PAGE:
The Coffee Shop


In a place where people come and go, he isn’t sure if he wants to bump into her

1652 words · 8 min read

A bustling crowd gathered in a coffee shop. On weekdays, customers came to this busy spot in the busiest street of the city centre to get their drinks and left in a hurry, but on this slow, summer, Saturday afternoon, many stayed with their company, enjoying their iced beverages and snacks. Simon, who wore a light blue shirt and grey suit jacket despite the day’s being a day-off, was the only customer without any of his friends around. He sat near the window, through which the warm sunshine shone through, and watched people strolling by outside of the window through his dark sunglasses. He wasn’t expecting to see anyone; in fact, he had work to do in the office, which was just two blocks away, and he was now taking a short break, after which he should return to the office to put some finishing touches to his work, though the lazy atmosphere there persuaded him to stay for longer than he had planned.

Outside of the glass window, a woman with long, brown hair strolled by. Her face looked familiar to Simon. His heart jumped, but as she approached him and walked past him, he noticed that she wasn’t Danielle.


Now that he thought about Danielle, he noticed how vague his memory of her had become. Although he could most certainly recognise her if he saw her, he could no longer paint her picture in his mind, her phone number was forgotten, and the only memory he could still hold on to was the final kiss they shared and the warmth of her presence inside his embrace.

As that woman outside left his sight, his heart rate returned to normal, but he was thinking: was she really not Danielle? She had the same long, brown hair, the same contour of face, the same attractive legs, which he always liked to touch and kiss, and the same way of walking, which was impossible to put into words: there was nothing peculiar or abnormal about Danielle’s way of walking, but it had always emit an aura of elegance and nonchalance, even during a state of urgency, that he had never seen in another woman of her age. It was the sort of charm of the bygone era, yet Danielle embodied that without having watched one single film from that time, as if she were born with the elegance of Audrey Hepburn, yet without that expressive eyes.

She wasn’t Danielle, he thought, because his heart only jumped once. Did he want to see Danielle again? That was hard to say, for they didn’t break up on good terms.

In fact, they didn’t break up on any terms.


The last thing he heard about her was that she had entered a new relationship months after she left him. He wrote to her, begging for forgiveness, but no one was under any illusion that the relationship was salvageable.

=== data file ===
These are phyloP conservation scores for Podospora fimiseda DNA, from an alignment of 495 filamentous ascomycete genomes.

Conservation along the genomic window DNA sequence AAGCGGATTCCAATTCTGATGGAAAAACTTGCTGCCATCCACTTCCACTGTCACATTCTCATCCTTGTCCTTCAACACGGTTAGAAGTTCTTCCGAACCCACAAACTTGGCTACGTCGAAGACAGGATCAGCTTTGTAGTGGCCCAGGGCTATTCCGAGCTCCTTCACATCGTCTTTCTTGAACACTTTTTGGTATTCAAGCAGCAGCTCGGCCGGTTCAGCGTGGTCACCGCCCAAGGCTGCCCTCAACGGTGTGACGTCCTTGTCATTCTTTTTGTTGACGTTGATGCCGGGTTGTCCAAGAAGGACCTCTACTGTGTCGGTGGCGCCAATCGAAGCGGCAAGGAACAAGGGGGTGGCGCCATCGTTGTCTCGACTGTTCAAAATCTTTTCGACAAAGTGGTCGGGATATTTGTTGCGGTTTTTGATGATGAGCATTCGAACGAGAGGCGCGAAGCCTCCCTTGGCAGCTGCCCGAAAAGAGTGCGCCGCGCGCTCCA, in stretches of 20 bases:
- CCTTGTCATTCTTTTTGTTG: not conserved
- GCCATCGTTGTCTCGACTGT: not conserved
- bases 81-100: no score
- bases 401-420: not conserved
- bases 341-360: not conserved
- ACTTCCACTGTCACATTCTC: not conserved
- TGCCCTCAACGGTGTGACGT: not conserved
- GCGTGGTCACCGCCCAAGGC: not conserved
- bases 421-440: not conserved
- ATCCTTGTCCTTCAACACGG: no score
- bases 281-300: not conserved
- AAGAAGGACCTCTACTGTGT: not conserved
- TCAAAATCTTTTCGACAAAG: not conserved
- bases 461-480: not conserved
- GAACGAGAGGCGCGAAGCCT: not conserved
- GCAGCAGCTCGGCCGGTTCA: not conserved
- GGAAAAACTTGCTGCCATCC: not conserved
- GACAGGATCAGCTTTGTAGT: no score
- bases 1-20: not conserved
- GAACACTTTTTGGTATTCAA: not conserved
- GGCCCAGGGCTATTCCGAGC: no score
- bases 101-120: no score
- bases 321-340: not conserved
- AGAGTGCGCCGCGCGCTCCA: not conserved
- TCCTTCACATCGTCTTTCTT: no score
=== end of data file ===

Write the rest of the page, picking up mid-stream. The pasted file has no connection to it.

The realisation of her significance in his heart and the meaning of the newly unoccupied space of his place didn’t hit him on the day she left, nor the day after. For a while, he even cherished the freedom. Then he heard about her new relationship, which, to him, meant that his loss had just become irreversible, as if it weren’t so before. From then on, his empty bed would make him weep in the middle of the night: rolling from his usual side of the bed to the other, he would anticipate an obstacle that was Danielle, so that instead of rolling all the way across, he would end up putting his arm around her and sweeping her lovely back tenderly; but she was gone, and instead of coming across a body to embrace, he sunk to the other half of the bed as if falling into it, and that frightened him; he would then sink his face into the pillow and let his tears drain down from his eyes into the pillow as her last words to him—“we are not friends then”—echoed inside his mind.

“Don’t you know how annoying you are?” he said to her before her last words.

“We are not friends then.”

I’ve no time for that, he shrugged that off and thought. She should be able to figure it out herself.

She wasn’t the most intelligent person he’d ever known, while he was the most knowledgeable person she’d ever come across, and the fact that he had lived abroad for quite a long while made him the person she would go to for every kind of problems, particularly in relation to the trip she was planning with her friend.

“How do you get from Munich Airport to the train station?”

“Just look for the signs which say “Train Station.” Why are you asking me?”

“You’ve been there many times.”

“How am I supposed to remember?”

“You have good memories.”

She was not wrong, but she was getting his nerve, so he refused to answer her straight away without putting more obstacles.

“I look for signs to find my way! I don’t remember this kind of thing!”

“But you know German, I don’t.”